There is no way of denying these sea lions look awfully cute hanging about on the bus bench. However, these little beasties do more than sleep on these benches. If they need to go, whether Number 1 or Number 2, they just let fly. Thus the benches are rather disgusting to even think about sitting on, unless you want your clothes to smell like.......
In 1979, the Galápagos National Park was declared a UNESCO World Heritage Site. This meant that the Park’s management and staff were responsible for performing permanent conservation efforts and guarding the islands according to UNESCO’s standards and regulations. But in 2007 the islands were added to the list of UNESCO World Heritage in Danger because of what was assessed as being uncontrolled increases in tourism, in population, and in invasive species. All of these are directly or indirectly related to tourism. Since then, strict measures have been put in place by the Galápagos National Park to control tourism, immigration and the development of existing communities on the islands (just 3% of the land is inhabited, only on four of the islands).
In 2009 the Galápagos Islands were removed from the UNESCO World Heritage in Danger list because of these efforts to address the reasons for it being added to the list in the first place. The protection of these fragile islands now seems to be recognised as the urgent matter that it is, although there is still some way to go. Steps taken include the eradication of introduced species on some islands (such as goats, wild dogs and rats) and regular monitoring of and controls on levels of tourism.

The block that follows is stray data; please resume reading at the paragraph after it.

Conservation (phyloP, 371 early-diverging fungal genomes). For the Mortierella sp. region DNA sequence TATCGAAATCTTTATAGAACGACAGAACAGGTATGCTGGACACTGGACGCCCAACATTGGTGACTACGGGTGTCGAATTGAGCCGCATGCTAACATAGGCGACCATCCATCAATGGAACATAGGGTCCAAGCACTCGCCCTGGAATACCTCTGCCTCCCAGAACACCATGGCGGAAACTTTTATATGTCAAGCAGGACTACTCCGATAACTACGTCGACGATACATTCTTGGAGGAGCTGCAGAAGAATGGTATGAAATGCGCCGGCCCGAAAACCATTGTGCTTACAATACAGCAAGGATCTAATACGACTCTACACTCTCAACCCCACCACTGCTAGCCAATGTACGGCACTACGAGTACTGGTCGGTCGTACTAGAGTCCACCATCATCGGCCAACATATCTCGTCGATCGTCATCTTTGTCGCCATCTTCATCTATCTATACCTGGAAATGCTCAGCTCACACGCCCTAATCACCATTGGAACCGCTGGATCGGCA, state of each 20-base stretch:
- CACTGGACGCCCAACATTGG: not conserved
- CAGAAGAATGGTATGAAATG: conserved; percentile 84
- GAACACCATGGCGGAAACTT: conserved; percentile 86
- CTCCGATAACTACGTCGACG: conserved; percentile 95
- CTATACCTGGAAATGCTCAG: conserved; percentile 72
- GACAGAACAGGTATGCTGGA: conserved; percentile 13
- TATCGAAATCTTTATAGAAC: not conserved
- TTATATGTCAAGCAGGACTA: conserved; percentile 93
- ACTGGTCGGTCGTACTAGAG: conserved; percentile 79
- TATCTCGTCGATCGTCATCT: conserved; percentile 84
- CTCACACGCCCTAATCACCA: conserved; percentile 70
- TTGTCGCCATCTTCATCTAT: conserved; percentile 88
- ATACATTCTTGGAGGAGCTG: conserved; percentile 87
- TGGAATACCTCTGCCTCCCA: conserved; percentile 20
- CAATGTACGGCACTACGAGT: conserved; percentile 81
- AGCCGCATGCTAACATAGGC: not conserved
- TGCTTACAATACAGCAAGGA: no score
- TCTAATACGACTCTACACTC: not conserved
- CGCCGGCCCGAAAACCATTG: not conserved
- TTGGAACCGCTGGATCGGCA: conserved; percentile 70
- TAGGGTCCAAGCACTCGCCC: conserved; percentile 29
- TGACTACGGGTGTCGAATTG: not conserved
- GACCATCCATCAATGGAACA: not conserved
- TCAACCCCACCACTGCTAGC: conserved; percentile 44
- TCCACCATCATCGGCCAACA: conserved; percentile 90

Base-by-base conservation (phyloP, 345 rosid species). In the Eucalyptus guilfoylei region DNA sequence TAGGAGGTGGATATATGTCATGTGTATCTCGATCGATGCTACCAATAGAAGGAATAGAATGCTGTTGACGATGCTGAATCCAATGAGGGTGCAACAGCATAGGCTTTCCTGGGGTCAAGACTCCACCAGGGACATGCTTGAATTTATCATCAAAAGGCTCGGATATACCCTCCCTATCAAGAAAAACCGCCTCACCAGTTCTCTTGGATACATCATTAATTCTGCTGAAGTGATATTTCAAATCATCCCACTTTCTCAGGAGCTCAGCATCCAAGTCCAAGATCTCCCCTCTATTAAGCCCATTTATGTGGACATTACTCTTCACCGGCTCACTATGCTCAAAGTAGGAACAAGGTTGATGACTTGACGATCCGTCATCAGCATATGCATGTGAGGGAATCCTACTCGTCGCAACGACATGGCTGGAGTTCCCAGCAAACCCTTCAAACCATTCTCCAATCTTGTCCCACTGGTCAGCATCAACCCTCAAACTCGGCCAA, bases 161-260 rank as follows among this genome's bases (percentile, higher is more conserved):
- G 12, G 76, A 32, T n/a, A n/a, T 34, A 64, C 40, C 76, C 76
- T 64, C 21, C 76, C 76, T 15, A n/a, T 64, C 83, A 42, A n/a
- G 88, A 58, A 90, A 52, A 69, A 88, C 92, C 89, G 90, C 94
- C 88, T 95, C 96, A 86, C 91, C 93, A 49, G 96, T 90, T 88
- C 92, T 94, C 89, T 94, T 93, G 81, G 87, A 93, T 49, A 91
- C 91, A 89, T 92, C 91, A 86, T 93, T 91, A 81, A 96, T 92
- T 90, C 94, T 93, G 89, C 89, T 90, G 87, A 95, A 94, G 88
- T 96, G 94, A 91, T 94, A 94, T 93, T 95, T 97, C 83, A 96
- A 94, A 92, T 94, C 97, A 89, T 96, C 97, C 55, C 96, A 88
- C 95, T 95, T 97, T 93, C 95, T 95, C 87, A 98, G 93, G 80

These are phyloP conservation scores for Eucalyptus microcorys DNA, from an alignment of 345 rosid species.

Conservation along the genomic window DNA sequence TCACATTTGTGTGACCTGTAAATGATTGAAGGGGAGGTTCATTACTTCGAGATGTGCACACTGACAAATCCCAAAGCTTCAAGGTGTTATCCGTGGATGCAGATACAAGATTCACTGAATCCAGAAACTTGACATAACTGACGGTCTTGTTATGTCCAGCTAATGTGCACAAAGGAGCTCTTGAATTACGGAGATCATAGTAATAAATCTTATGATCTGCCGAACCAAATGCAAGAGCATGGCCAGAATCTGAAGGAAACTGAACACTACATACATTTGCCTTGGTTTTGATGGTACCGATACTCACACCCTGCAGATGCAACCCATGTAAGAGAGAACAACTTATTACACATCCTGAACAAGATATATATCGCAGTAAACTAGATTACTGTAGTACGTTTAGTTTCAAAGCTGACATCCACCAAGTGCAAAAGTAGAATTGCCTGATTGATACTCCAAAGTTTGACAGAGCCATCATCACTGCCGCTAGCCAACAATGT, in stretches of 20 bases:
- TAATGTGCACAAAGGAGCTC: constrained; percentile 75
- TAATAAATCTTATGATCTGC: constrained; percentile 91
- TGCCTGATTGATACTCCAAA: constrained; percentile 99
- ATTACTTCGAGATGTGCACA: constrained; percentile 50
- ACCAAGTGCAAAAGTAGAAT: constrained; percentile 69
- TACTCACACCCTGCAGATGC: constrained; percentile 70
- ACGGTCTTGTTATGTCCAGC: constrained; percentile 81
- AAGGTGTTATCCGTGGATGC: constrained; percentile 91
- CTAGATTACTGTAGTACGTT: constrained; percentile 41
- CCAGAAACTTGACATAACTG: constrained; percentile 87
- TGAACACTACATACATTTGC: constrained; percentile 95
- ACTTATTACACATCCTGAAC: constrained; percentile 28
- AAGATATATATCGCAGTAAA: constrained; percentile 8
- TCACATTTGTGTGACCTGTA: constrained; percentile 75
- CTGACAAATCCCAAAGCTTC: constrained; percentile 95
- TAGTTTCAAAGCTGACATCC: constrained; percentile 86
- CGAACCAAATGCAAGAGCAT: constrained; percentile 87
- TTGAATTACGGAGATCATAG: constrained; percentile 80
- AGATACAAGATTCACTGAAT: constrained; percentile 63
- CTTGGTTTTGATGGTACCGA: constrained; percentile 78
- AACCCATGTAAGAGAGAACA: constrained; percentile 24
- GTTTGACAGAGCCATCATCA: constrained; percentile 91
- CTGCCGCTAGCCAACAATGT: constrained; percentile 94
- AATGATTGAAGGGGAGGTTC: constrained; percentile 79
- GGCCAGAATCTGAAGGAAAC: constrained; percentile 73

All tourists who visit the islands on a cruise, or who take daily tours out to the islands, must be accompanied by Galápagos National Park certified guide on every visit – you cannot step onto any uninhabited island without such a guide, and only in very few places can you move around without the guide (Gardner Bay on Espanola was the one exception we visited, where we were free to roam anywhere on the beach itself, but not to go any further). Every visitor pays an entry fee of $100 (apart from Ecuadorean nationals, who pay $10) and this is divided between the various agencies who work to keep the Galápagos intact for future generations to enjoy.
The government restricts the number of groups that can land on an island at any one time, they restrict the number of people per group (maximum 16 per guide) and no boat can revisit the same island within a fortnight. All boat itineraries have to be submitted to the National Park authority for approval, as do any proposed changes. And once on the islands, there are very clearly marked trails and the guides make sure you stick to them - most of the space is still reserved for the animals. There are also strict rules about not approaching too closely to the animals, but they don't seem to feel they have to stick to those rules as carefully as we do ;-)
There are a number of rules that all must obey: